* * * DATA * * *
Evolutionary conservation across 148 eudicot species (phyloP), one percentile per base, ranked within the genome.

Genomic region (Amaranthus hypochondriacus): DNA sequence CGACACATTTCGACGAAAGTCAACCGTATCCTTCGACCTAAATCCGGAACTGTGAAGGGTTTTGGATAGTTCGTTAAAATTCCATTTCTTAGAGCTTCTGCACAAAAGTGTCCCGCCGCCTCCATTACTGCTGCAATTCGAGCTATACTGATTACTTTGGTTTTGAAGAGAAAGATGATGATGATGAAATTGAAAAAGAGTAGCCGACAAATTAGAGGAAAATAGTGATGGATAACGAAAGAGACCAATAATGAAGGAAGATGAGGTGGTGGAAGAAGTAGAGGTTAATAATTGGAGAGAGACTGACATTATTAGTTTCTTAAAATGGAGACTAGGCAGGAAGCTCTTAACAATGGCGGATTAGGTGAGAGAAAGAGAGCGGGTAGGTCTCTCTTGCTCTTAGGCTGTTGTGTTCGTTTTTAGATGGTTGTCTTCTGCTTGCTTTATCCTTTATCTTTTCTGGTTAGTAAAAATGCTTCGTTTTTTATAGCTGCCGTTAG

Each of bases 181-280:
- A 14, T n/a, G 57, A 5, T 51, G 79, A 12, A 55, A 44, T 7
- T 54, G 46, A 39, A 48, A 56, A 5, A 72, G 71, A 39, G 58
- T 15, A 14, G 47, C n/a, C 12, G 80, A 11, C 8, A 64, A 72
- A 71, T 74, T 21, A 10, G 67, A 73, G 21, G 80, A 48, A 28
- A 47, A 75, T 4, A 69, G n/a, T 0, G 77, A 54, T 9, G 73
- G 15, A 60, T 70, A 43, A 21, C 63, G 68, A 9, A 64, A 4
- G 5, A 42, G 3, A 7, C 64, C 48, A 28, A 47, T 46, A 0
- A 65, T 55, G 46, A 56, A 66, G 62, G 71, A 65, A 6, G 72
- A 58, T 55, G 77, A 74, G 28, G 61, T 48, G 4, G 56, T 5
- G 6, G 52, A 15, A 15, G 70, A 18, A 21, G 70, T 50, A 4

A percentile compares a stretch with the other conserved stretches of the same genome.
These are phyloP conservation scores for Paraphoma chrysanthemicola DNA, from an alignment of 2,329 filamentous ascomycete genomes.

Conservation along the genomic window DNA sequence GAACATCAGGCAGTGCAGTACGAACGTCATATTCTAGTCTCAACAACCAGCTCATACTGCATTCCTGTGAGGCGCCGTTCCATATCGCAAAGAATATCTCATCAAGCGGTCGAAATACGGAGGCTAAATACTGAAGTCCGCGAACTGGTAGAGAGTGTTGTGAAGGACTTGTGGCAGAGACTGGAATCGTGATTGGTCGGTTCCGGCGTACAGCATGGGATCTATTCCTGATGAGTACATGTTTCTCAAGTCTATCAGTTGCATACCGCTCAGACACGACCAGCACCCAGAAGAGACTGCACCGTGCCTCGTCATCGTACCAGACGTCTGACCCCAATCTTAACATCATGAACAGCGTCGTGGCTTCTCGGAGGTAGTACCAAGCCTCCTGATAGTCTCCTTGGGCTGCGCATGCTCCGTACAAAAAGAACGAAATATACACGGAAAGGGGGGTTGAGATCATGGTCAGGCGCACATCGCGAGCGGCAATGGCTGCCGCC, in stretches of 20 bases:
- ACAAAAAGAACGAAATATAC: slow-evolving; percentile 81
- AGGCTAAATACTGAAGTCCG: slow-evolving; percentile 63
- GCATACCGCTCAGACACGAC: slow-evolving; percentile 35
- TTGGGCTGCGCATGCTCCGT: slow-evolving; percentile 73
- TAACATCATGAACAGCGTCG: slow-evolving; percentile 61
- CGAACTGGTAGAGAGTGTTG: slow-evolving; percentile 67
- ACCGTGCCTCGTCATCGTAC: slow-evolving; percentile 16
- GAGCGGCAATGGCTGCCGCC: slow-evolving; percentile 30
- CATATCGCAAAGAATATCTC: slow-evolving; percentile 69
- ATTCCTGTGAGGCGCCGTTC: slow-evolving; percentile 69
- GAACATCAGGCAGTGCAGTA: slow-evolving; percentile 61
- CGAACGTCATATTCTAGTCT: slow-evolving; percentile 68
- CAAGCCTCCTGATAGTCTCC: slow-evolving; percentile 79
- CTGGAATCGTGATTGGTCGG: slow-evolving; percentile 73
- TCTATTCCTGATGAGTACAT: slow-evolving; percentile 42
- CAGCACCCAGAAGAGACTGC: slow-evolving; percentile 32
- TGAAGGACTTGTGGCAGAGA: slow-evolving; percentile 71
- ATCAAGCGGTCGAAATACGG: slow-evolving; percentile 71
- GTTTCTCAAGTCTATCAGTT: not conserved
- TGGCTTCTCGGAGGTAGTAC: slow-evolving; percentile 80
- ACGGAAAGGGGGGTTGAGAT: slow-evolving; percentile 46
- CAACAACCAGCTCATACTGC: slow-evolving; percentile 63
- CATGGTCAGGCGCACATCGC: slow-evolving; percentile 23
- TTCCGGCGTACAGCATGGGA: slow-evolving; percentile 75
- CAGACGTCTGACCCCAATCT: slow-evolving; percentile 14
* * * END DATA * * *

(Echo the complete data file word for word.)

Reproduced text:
Evolutionary conservation across 148 eudicot species (phyloP), one percentile per base, ranked within the genome.

Genomic region (Amaranthus hypochondriacus): DNA sequence CGACACATTTCGACGAAAGTCAACCGTATCCTTCGACCTAAATCCGGAACTGTGAAGGGTTTTGGATAGTTCGTTAAAATTCCATTTCTTAGAGCTTCTGCACAAAAGTGTCCCGCCGCCTCCATTACTGCTGCAATTCGAGCTATACTGATTACTTTGGTTTTGAAGAGAAAGATGATGATGATGAAATTGAAAAAGAGTAGCCGACAAATTAGAGGAAAATAGTGATGGATAACGAAAGAGACCAATAATGAAGGAAGATGAGGTGGTGGAAGAAGTAGAGGTTAATAATTGGAGAGAGACTGACATTATTAGTTTCTTAAAATGGAGACTAGGCAGGAAGCTCTTAACAATGGCGGATTAGGTGAGAGAAAGAGAGCGGGTAGGTCTCTCTTGCTCTTAGGCTGTTGTGTTCGTTTTTAGATGGTTGTCTTCTGCTTGCTTTATCCTTTATCTTTTCTGGTTAGTAAAAATGCTTCGTTTTTTATAGCTGCCGTTAG

Each of bases 181-280:
- A 14, T n/a, G 57, A 5, T 51, G 79, A 12, A 55, A 44, T 7
- T 54, G 46, A 39, A 48, A 56, A 5, A 72, G 71, A 39, G 58
- T 15, A 14, G 47, C n/a, C 12, G 80, A 11, C 8, A 64, A 72
- A 71, T 74, T 21, A 10, G 67, A 73, G 21, G 80, A 48, A 28
- A 47, A 75, T 4, A 69, G n/a, T 0, G 77, A 54, T 9, G 73
- G 15, A 60, T 70, A 43, A 21, C 63, G 68, A 9, A 64, A 4
- G 5, A 42, G 3, A 7, C 64, C 48, A 28, A 47, T 46, A 0
- A 65, T 55, G 46, A 56, A 66, G 62, G 71, A 65, A 6, G 72
- A 58, T 55, G 77, A 74, G 28, G 61, T 48, G 4, G 56, T 5
- G 6, G 52, A 15, A 15, G 70, A 18, A 21, G 70, T 50, A 4

A percentile compares a stretch with the other conserved stretches of the same genome.
These are phyloP conservation scores for Paraphoma chrysanthemicola DNA, from an alignment of 2,329 filamentous ascomycete genomes.

Conservation along the genomic window DNA sequence GAACATCAGGCAGTGCAGTACGAACGTCATATTCTAGTCTCAACAACCAGCTCATACTGCATTCCTGTGAGGCGCCGTTCCATATCGCAAAGAATATCTCATCAAGCGGTCGAAATACGGAGGCTAAATACTGAAGTCCGCGAACTGGTAGAGAGTGTTGTGAAGGACTTGTGGCAGAGACTGGAATCGTGATTGGTCGGTTCCGGCGTACAGCATGGGATCTATTCCTGATGAGTACATGTTTCTCAAGTCTATCAGTTGCATACCGCTCAGACACGACCAGCACCCAGAAGAGACTGCACCGTGCCTCGTCATCGTACCAGACGTCTGACCCCAATCTTAACATCATGAACAGCGTCGTGGCTTCTCGGAGGTAGTACCAAGCCTCCTGATAGTCTCCTTGGGCTGCGCATGCTCCGTACAAAAAGAACGAAATATACACGGAAAGGGGGGTTGAGATCATGGTCAGGCGCACATCGCGAGCGGCAATGGCTGCCGCC, in stretches of 20 bases:
- ACAAAAAGAACGAAATATAC: slow-evolving; percentile 81
- AGGCTAAATACTGAAGTCCG: slow-evolving; percentile 63
- GCATACCGCTCAGACACGAC: slow-evolving; percentile 35
- TTGGGCTGCGCATGCTCCGT: slow-evolving; percentile 73
- TAACATCATGAACAGCGTCG: slow-evolving; percentile 61
- CGAACTGGTAGAGAGTGTTG: slow-evolving; percentile 67
- ACCGTGCCTCGTCATCGTAC: slow-evolving; percentile 16
- GAGCGGCAATGGCTGCCGCC: slow-evolving; percentile 30
- CATATCGCAAAGAATATCTC: slow-evolving; percentile 69
- ATTCCTGTGAGGCGCCGTTC: slow-evolving; percentile 69
- GAACATCAGGCAGTGCAGTA: slow-evolving; percentile 61
- CGAACGTCATATTCTAGTCT: slow-evolving; percentile 68
- CAAGCCTCCTGATAGTCTCC: slow-evolving; percentile 79
- CTGGAATCGTGATTGGTCGG: slow-evolving; percentile 73
- TCTATTCCTGATGAGTACAT: slow-evolving; percentile 42
- CAGCACCCAGAAGAGACTGC: slow-evolving; percentile 32
- TGAAGGACTTGTGGCAGAGA: slow-evolving; percentile 71
- ATCAAGCGGTCGAAATACGG: slow-evolving; percentile 71
- GTTTCTCAAGTCTATCAGTT: not conserved
- TGGCTTCTCGGAGGTAGTAC: slow-evolving; percentile 80
- ACGGAAAGGGGGGTTGAGAT: slow-evolving; percentile 46
- CAACAACCAGCTCATACTGC: slow-evolving; percentile 63
- CATGGTCAGGCGCACATCGC: slow-evolving; percentile 23
- TTCCGGCGTACAGCATGGGA: slow-evolving; percentile 75
- CAGACGTCTGACCCCAATCT: slow-evolving; percentile 14